The Moveable Writer

New technology and old comforts for today's writer.


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The Publishing Revolution at the San Francisco Writer’s Conference

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What an exciting conference this year! It is an interesting time in the publishing industry and the rifts between independent publishers and traditional publishers could not be more apparent. Add to this the common enemy of them both: Amazon. Tensions were high at the conference this year, opinions were voiced, and sides were taken.

Beneath this layer of the publishing revolution were great talks and wonderful writers from all over the country. Some highlights were Laurie McLean speaking on pitching your idea to agents or publishers, agent/author speed-dating, meeting fiction agents and publishers, Constance Hale’s Crafting Prose like the Pros, anything that Kevin Smokler was involved with especially his talk on Reading to Inform your Writing, Mark Coker’s Secrets of Indie Bestsellers, and Sheldon Siegel and Rhys Bowen on Keeping Up the Pace. BTW, Rhys Bowen is simply lovely!

There were three main columns at the conference and they were the Craft of Writing, Independent Publishers, and Traditional Publishers. Depending on where you spent your time, you walked away with a different view of the writing/publishing world with the craft seminars being the most neutral. There were some inspiring things spoken by the traditional publishers, but overall the mountain that editors need to climb to get a book published is daunting – and not only to authors. In this traditional model, you first need an agent because editors at the big six publishing houses will not allow you to talk directly to them. This model already sets in motion a lack of communication between authors and publishers. Next, after you get an agent, you need to catch the editor on a day that they are interested in your topic and it is marketable to mass readers. Editors take the books they love to giant committees of lawyers, salespeople, marketers, and the publishing executives. If they can’t all agree that it will sell a million copies then tough luck.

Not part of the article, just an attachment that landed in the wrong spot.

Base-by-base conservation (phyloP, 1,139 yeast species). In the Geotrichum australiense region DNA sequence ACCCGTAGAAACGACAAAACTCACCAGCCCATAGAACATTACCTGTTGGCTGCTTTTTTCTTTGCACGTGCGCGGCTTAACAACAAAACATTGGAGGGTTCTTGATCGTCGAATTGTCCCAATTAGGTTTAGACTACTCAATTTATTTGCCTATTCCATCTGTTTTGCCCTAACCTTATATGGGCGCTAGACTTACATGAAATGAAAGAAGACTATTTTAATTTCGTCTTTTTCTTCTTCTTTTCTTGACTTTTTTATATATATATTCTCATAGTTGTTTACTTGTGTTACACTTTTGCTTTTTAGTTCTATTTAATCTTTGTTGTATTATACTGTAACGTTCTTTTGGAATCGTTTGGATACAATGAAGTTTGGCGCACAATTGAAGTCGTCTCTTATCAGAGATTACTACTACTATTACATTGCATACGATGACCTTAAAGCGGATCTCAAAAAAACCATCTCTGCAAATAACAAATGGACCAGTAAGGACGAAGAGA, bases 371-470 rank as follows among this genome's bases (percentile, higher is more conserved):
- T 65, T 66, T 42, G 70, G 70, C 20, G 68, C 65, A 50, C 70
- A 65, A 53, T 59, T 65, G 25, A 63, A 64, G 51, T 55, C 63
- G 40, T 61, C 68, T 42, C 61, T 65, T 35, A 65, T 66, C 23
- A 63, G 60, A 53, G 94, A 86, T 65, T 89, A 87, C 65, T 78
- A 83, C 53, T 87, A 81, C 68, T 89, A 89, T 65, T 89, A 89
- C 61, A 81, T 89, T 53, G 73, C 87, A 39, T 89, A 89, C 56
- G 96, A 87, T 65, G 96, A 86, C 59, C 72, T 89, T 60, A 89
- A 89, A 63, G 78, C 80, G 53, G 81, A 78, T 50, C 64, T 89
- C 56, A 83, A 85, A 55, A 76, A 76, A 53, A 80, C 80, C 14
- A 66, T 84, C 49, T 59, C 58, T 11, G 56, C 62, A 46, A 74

On the independent publishing side, what can I say: everyone has access and it’s free. The issue is how can you get your book into your market’s hands and beyond your own friends and family? Check out Mark Coker’s free ebook The Secrets to eBook Publishing Success. However, the lower prices on eBooks and the rising costs of paper make it harder for traditional print publishing to compete and pay their employees and authors as they try to compete with independent publishers online booksellers.

But back to the heat. The conference exploded with Barry Eisler‘s keynote speech – wow. He took the opportunity to address fellow authors and champion the choices that were available to them to get their work out to the public. He called out traditional publishers who were in the audience calling them “legacy publishers” and telling them that they perpetuated an “antiquated system”. He revealed/complained that they take too much money from authors in revenues and only pay them twice a year. He likened this to “medieval times.” But the biggest revelation was when traditional publishing argued that they were the gatekeepers to good literature. Someone in the audience asked how do we keep the quality of books if there are no gatekeepers and everyone is allowed to publish their work. They said it shouldn’t be allowed. It was clear that Barry Eisler has thought about this a lot, is passionate on the topic, and is very intelligent. He used the Internet as an example. He said, “I think 99.999% of what is on the Internet is crap, but do you use the Internet? Do you get pleasure from it?” And there are no gatekeepers there. Choice is always better. Mark Coker had a similar answer on this point when he said that he believes the readers should be the deciders on what is good literature.